|Julien Van Wallendael|
|Julien Van Wallendael|
|Julien Van Wallendael|
As regular followers of the Computer Animation Arts blog and PWTM readers will know, the students, staff and alumni have been involved in a series of exciting 'extra-curricular' projects, challenging us to think about the contexts for CGI in new and speculative ways.
By way of a fitting finale to these European-funded ACT collaborations, the course worked alongside a multiplicity of different collaborators in the staging and performance of Benjamin Britten's mini opera, Noye's Fludde - an opera intended for largely amateur performers. Think of it as being a little like a school nativity play - a performance not characterised by high polish or showy stagecraft, but rather by lo-fi charm and ad-hoc energy.
|Ethan Shilling's original visualisations|
With this in mind, we approached our brief (the design and execution of a flat-pack, fold-up ark, rainbow, and various celestial bodies), with the same emphasis on keeping things very simple. We wanted the various objects to look as if children might have created them at school in an arts and crafts lesson, so we looked at simple folding mechanisms and paper boats. CAA alumnus, Ethan Shilling, created a series of visualisations that were sent to kite-maker, Karl Longbottom, whose job it was to turn our CGI proof-of-concepts into performance-ready physical props.
|Our course biog in the Noye's Fludde programme, as read by hundreds of French concert-goers!|
On Wednesday 14th January, CAA alumnus, Tom Beg accompanied me to the Cirque Jules Verne in Amiens, France, to document the dress rehearsals for Noye's Fludde. (You can enjoy all of Tom's medium format photographs here and here), which was the first time all the component parts of what has been a complex collaboration came together. Needless to say, it was an exciting moment, and as these photographs show, the net result was rather splendid.
|Our fold-up/fold-out Noah's ark, as fabricated by kite-maker, Karl Longbottom|
|The ark as it appeared in performance at Cirque Jules Verne, Amiens - photograph by Tom Beg 2015|
|Our fold-out rainbow being demonstrated by Karl Longbottom|
|The rainbow as it appeared in the performance, surrounded by the 'animals' - photograph by Tom Beg 2015|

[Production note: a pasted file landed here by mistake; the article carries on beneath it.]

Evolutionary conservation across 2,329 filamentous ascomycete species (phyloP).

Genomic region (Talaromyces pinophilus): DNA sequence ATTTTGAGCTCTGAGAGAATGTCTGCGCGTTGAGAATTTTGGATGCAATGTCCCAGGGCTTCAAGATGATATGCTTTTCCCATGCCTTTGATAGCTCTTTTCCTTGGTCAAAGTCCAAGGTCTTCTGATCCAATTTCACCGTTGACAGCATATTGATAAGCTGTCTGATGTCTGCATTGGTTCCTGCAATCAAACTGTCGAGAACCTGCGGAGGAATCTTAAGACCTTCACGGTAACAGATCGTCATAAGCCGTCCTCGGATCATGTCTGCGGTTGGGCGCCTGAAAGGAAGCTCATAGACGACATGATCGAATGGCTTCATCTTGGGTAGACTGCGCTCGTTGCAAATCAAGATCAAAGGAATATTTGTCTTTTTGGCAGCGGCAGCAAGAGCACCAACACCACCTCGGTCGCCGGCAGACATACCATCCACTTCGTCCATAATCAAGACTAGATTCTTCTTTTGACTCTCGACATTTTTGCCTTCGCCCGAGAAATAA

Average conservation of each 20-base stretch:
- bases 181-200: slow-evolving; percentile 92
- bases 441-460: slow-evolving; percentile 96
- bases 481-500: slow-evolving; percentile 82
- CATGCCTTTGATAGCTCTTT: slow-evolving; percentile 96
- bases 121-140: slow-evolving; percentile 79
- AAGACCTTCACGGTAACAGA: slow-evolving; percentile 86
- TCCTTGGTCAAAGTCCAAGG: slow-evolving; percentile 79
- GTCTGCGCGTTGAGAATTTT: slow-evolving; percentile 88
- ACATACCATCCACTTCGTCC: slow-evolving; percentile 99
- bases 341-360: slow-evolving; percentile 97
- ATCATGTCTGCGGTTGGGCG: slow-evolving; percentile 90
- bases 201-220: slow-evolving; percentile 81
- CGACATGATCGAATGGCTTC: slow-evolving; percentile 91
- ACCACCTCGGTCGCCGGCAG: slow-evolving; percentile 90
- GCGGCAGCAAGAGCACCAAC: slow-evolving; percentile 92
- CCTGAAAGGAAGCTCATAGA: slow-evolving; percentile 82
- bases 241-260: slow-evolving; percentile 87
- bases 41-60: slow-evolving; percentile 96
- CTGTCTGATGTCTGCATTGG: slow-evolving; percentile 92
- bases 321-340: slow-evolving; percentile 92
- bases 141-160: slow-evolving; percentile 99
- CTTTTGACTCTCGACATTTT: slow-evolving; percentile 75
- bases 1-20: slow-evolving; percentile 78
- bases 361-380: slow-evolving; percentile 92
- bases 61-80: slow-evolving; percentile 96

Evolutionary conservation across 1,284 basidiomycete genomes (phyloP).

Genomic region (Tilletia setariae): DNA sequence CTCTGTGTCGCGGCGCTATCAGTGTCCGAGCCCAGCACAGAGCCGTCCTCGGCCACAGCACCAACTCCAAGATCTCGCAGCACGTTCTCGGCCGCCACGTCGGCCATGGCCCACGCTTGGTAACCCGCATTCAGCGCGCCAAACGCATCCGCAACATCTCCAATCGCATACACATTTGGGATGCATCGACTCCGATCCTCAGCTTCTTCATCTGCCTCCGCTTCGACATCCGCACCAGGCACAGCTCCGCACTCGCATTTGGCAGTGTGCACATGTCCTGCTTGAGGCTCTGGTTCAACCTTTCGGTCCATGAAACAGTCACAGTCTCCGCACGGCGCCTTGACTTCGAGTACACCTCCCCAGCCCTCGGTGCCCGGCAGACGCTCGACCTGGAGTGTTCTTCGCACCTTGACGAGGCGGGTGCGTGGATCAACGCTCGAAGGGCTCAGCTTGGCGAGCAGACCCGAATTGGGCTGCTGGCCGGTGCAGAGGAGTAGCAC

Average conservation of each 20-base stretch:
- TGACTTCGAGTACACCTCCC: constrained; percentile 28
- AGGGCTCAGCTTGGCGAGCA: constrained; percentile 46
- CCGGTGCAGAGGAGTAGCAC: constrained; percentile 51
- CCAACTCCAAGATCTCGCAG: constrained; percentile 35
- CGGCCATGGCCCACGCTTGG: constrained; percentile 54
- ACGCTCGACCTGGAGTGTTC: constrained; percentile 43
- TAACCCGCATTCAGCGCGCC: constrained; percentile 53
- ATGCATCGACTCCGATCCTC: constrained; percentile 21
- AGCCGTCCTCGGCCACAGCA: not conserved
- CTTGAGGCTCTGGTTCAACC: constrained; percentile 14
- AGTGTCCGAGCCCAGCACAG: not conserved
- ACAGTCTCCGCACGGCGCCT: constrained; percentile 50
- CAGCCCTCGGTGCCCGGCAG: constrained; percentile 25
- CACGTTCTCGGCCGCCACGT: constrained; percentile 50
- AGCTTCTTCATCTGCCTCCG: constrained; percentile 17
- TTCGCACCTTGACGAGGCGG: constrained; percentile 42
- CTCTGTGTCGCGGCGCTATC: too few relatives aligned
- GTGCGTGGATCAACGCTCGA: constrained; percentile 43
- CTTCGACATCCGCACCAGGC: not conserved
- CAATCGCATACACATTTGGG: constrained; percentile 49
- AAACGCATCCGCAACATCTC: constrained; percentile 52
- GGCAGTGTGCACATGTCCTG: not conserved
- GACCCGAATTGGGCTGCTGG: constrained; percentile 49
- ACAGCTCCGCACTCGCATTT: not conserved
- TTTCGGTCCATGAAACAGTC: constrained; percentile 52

|Our sun, moon & stars, as fabricated by Karl Longbottom|
|The sun born aloft during the final parade - photograph by Tom Beg 2015|
|The finale of Noye's Fludde, Amiens, January 2015|
Hot on the heals of our journey to France, comes our European study-trip 2015. This time last year, we decamped to Prague for an electic mix of architecture, absinthe and some rather tawdry museums. This year, the students, staff and even some of our alumni will be jetting off to Spain on February 10th for five days of cultural enrichment (and tapas!). Not only will we be feasting our eyes on the must-see-sights of Barcelona, we'll also be visiting The Pixar Art Exhibition: 25 Years Of Animation at the CaixaForum. Everyone is very excited!
Expect holiday snaps on the group blog soon after our return!
|Phil Gomm, August 2012|
Although the long Summer months seem an eternity away (and this despite Sackville-West's assurances to the contrary), I'm already looking forward to returning to the old farmhouse in the south of rural France, where previous holidays have seen me braving the dark with my old 35mm camera in the hope of capturing phantasmagoria on film. I'll be exhibiting a series of photographs originating from these Summer jaunts in the company of two other artists, Phil Cooper and Phill Hosking. Entitled PH + PG + PC, you could say we're three Philips in search of a theme, though 'happy accidents' and responding instinctively to location might be sufficient. The private view is Saturday, February 21st @ 3pm at the Horsebridge, Whitstable. I've included our artist statements below for your curiosity. We hope to see some of you there.
The Last Word...
“You can't use up creativity. The more you use, the more you have.” Maya Angelou